In a continuing series of posts, Lyle Denniston provides responses based on the Constitution and its history to public statements about the meaning of the Constitution and what duties it imposes or rights it protects. Today’s topic: the proposal to ban all use of cell phones by drivers of cars and trucks.
The statement at issue:
“It’s time to put a stop to distraction. Just because we can stay connected when we drive does not mean we should. No call, no text, no update is worth a human life.”
- Deborah Hersman, chairwoman of the National Transportation Safety Board, in an op-ed column in the Washington Post, “Why we should ban drivers from using portable electronic devices,” December 15, defending the Board’s new recommendation.
We checked the Constitution, and…
Chairwoman Hersman and her colleagues on the Safety Board did not say so explicitly, but their proposed cell phone ban undoubtedly relies upon a theory of government “police power” to regulate how motorists use their cars. “Police power” is broadly defined as the authority to pass laws to protect public health, safety, and morals.
The Safety Board itself does not have power under that theory to impose a cell phone ban; its recommendation could be implemented only if state and city governments, which do have that authority, go along with the idea. No such ban has been enacted anywhere in the country.
That power, of course, has been used to impose speed limits, seat belt requirements, and age restrictions on drivers, and helmet requirements for motorcyclists. But not one of those mandates involves a form of human behavior that anyone could argue sensibly is protected by the First Amendment’s free speech clause. No court, for example, would take seriously an argument that driving very fast is a form of expression.
But using a telephone is clearly protected under the First Amendment, and the Supreme Court has said that it even involves a right of personal privacy when one uses a public telephone booth. The question for the courts, if a flat ban on all cell phone use by drivers were ever to be enacted, is whether those rights are in effect when one is behind the wheel of a moving private vehicle.
Americans are very jealous of the rights they believe they have, and many Americans are eager to go to court to test the reach of those rights. Seat belt laws and motorcycle helmet laws were widely challenged when they first started appearing in the early 1980s. Their contribution to public safety may have been obvious, but the lawsuits flowed anyway. That they routinely would be upheld in court was far from a deterrent.
Today, a strong libertarian, limited-government movement in American society – typified by the “Tea Party” – practically guarantees that a total ban on cell phones for drivers would meet an immediate constitutional challenge.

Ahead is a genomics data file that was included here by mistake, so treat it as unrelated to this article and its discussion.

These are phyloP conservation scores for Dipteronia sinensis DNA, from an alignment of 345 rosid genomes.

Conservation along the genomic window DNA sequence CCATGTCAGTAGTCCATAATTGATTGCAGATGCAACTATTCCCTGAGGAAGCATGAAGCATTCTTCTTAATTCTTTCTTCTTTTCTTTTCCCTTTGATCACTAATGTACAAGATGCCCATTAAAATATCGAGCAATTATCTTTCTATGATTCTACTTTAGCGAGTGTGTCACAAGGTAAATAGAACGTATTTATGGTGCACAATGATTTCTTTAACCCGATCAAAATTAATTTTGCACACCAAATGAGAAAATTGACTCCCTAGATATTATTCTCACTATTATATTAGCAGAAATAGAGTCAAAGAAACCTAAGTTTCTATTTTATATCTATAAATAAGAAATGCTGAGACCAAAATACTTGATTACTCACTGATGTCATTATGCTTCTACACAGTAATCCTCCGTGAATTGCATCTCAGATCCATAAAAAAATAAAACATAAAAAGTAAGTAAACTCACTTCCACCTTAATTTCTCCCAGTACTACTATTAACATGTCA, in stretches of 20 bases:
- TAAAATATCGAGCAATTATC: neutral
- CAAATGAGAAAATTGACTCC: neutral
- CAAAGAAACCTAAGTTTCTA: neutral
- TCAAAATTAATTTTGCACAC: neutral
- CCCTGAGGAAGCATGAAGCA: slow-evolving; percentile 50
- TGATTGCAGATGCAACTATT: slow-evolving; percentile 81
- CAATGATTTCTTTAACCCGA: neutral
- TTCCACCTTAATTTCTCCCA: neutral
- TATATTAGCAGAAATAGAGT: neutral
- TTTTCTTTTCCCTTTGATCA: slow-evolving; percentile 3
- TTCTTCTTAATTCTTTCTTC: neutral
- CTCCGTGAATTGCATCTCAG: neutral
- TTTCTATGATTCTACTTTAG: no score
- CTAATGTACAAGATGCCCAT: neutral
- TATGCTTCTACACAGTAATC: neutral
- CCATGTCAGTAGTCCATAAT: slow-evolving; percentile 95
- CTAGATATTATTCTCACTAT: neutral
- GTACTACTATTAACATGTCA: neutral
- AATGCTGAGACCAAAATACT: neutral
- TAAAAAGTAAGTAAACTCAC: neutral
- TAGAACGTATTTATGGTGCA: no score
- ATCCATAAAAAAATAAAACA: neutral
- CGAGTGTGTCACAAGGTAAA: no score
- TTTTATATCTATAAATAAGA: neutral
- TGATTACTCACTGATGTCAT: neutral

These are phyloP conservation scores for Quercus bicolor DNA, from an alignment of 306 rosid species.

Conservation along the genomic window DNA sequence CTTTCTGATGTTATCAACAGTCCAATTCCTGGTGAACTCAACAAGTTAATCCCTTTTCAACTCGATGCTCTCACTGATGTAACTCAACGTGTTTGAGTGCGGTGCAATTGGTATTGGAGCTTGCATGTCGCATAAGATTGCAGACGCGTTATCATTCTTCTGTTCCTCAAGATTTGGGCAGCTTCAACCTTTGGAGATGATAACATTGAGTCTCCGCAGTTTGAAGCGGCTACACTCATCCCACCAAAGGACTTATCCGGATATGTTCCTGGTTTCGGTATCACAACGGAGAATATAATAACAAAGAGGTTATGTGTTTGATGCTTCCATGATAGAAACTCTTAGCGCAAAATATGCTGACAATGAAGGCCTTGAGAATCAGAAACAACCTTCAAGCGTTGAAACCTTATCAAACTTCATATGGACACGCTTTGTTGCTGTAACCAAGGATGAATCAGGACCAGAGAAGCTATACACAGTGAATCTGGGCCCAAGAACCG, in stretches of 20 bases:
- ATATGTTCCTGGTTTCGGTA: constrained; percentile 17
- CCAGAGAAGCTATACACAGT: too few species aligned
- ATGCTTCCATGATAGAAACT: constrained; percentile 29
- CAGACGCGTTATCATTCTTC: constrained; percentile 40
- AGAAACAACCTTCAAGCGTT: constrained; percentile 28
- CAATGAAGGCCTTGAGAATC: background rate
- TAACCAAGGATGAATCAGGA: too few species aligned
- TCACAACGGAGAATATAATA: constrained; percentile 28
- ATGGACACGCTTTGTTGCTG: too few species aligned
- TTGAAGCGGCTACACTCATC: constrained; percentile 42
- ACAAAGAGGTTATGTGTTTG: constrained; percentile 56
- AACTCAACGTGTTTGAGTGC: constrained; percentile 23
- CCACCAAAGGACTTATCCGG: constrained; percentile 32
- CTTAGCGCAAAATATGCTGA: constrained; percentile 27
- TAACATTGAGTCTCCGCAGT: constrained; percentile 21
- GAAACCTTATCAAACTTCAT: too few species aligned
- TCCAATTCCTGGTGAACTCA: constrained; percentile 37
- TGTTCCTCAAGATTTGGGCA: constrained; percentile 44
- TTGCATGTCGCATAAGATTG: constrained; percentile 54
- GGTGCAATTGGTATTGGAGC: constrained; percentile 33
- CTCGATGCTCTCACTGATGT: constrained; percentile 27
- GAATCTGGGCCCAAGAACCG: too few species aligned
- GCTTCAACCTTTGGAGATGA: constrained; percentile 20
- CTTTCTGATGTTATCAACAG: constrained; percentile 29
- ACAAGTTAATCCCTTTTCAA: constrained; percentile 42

Indeed, James Ostrowski, a lawyer in Buffalo, N.Y., well known locally for handling libertarian causes, has sued to challenge his own arrest for using a cell phone while driving under a state law that restricts such devices but does not ban them altogether. “Surely,” his legal brief argued, “the courts have a role to play in ensuring that this endless stream of meddlesome legislation passes muster under the state and federal constitutions.”
Similar lawsuits are pending in other states.
One need only look at the constitutional controversy over the new federal health care law’s mandate that every individual obtain health insurance by 2014 to see that government action that is perceived as controlling one’s private life is bound to be challenged aggressively. The notion that government can require one to do what is good for one’s health is not universally accepted.
The Safety Board, of course, has gathered a large file of evidence showing that texting and downloading by drivers causes distraction, and that distraction causes accidents. The data, it said in announcing its proposed ban, goes back nearly 10 years to an accident in Largo, Maryland, “when a young driver, distracted by her cellphone, veered off the roadway…, crossed the median, flipped over, and killed five people.” Since then, it said, its investigations have shown similar incidents “across all modes of transportation.”
If the Safety Board’s plea for a ban is heeded by state and local legislatures, it will take very careful drafting to define when a violation has occurred and when police may make arrests, to achieve a successful balance of safety, privacy and free expression.
Lyle Denniston is the National Constitution Center’s Adviser on Constitutional Literacy. He has reported on the Supreme Court for 53 years, currently covering it for SCOTUSblog, an online clearing house of information about the Supreme Court’s work.